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The Fallout: Conor’s return ignites the UFC



After all this time, it’s nice to know that Conor McGregor can still surprise us.

Whether it was knocking out Jose Aldo to win the featherweight title in thirteen-seconds, coming back from a submission loss to outlast Nate Diaz in their rematch, or throwing a fucking dolly at the fighter’s bus window, the biggest part of the Irishman’s appeal was that you never knew what he was going to do, so everything he did and said was must see.

Well, the former featherweight and lightweight champion proved he was still must see, when he stopped longtime fan favorite Donald “Cowboy” Cerrone in just forty-seconds last Saturday night at the T-Mobile Arena. Yet it wasn’t so much that he stopped Cowboy or how fast it was done, it was how it went down.

The two men, fighting at welterweight, came right each other with Conor barely missing on a big left hand. From there he initiated a clinch, and came from underneath with three shoulder strikes, the second of which seemed to smash Cowboy right in the face and possibly break his nose. Conor landed a knee to the shoulder as they separated, and then just missed with a right uppercut before coming back with a straight left. Cowboy backed up and uncorked a head kick, but Conor blocked and came back with his own head-kick that nailed Cowboy on the side of the chin and shook him up. Conor followed up with a flying knee and a big left hand, before dropping him with two more left hands.

Conor then began to drop some serious GNP. Cowboy did his best to roll and defend himself and referee Herb Dean did his best to give him every single chance. But in the end, Cowboy could no longer defend himself and Dean stepped in to save him.

The fans on hand in the arena went into ecstasy, while home goers across the country were driven to shock and anger, as they had been Tyson’ed by the biggest star the UFC has ever known. Meanwhile, around the cage and around the world, fighters across the lightweight and welterweight divisions, selling or not were going into ecstasy.

Whatever you think about Conor McGregor as a fighter or as a person, the fact of the matter that is the already excellent lightweight and welterweight divisions are a hell of a lot more interesting with him around. With The Notorious One’s win over Cerrone, the number of matchups at the heights of the 155 and 170 pound divisions could create a hell of a lot of excitement.

The most delicious one is of course against Jorge Masvidal, the consensus 2019 Fighter of the Year coming off of massive wins over Ben Askren and Nate Diaz. Masvidal was cageside of course, clad into an impressive looking but out of place Versace Robe, no doubt chomping at the bit for another huge matchup. The McGregor-Masvidal matchup seems to be the one most clamored for by MMA fans and might be the best. While Masvidal will have a size advantage over Conor, given that “Gamebred” is also a former 155 pounder moving up, so it won’t be ridiculous.

What would be ridiculous in the eyes of most fans and experts would be a matchup with UFC welterweight champion Kamaru Usman, the massive champion and aggressive power wrestler who was also cageside, pretending to be unimpressed and trying to hide his glee at the potential of the massive payday that could come his way if Conor chooses to chase an unprecedented third world title.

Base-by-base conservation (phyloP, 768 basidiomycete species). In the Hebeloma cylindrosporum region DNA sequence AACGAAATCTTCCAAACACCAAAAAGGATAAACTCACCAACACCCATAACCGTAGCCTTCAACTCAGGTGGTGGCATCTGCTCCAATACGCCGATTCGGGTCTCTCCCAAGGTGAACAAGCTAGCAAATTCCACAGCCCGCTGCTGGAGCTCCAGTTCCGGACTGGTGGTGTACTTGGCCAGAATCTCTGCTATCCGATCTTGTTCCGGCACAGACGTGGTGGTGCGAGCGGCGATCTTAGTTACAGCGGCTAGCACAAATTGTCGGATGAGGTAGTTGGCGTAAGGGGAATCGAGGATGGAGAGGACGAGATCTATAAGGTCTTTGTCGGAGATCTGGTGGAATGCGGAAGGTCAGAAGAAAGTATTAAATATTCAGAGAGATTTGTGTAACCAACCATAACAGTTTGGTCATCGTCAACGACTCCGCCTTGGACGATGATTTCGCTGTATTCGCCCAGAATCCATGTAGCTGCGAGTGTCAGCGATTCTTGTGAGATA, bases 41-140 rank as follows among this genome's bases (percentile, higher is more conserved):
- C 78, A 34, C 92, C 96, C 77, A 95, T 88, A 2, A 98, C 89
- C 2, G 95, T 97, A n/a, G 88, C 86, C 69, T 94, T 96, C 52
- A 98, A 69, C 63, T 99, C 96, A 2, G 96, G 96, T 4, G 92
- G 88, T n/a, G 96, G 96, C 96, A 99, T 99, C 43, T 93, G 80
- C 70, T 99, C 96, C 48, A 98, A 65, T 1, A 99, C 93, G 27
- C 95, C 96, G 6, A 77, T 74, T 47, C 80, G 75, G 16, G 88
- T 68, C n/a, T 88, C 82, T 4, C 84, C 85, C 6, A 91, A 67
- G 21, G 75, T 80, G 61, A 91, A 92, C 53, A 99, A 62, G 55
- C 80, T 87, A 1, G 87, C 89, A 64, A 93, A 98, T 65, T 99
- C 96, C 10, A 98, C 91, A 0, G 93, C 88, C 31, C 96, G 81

While the fans seem to want McGregor vs Masvidal, UFC President Dana White wants a rematch with UFC lightweight champion Khabib Nurmagomedov, who of course is supposed to finally fight number one lightweight contender Tony Ferguson on April 18. It’s no mystery why White wants this fight. The first one did record business and given what happened in the aftermath of their fight on October 6, 2018, a rematch could only be bigger.

The ironic thing is that McGregor said all last week in the build-up to this fight that he doesn’t believe that the Khabib-Tony fight will actually happen, and he has plenty of data to back up this hypothesis and he said that he would be ready to step in. That would be absolute bedlam. But it’s not a bad chance for him to take, especially after taking out Cowboy in the way that he just did.

The UFC did lose out on a big potential matchup Saturday, when the criminally underrated Brazilian Diego Ferreira smothered the hell out of Anthony Pettis and submitted him in the second round with a rear naked choke. If Pettis had managed to get by Ferreira, “Showtime” versus McGregor would have been a dream matchup the people had been clamoring for years. Given the size similarity and the explosive nature of both men, it is the kind of “watch the world burn matchup” that many fans love.

And as always, Nate Diaz and the prospect of trilogy fight is always on the table. Given how Diaz was dominated by Masvidal, this seems unlikely, but it as long as it makes dollars, it will make sense, and this one, even two years too late will make a lot of dollars.

Whomever Conor McGregor fights next, it will be a bonanza for the promotion. The words that Larry Merchant stated after Oscar De La Hoya knocked out Ricardo Mayorga come back again, “When a popular fighters who struggles wins by knockout; it is as if all struggles have gone away.” Conor McGregor has the fans excited again.

They just hope it goes longer than forty-seconds next time.

"Frank has been a wrestling fan since he was two years old. (Don't worry, he's got proof.) He's also a huge boxing and UFC fan and has a long standing love affair with Popeyes Chicken. He still owns a VHS copy of the first Ring of Honor show ever and was watching NXT before it was cool (or good). Bret Hart > Shawn Michaels. You can follow him on Twitter at @FightFanaticPod and on Tumblr at FrankTheFightFanatic." He's also starting his own podcast soon!

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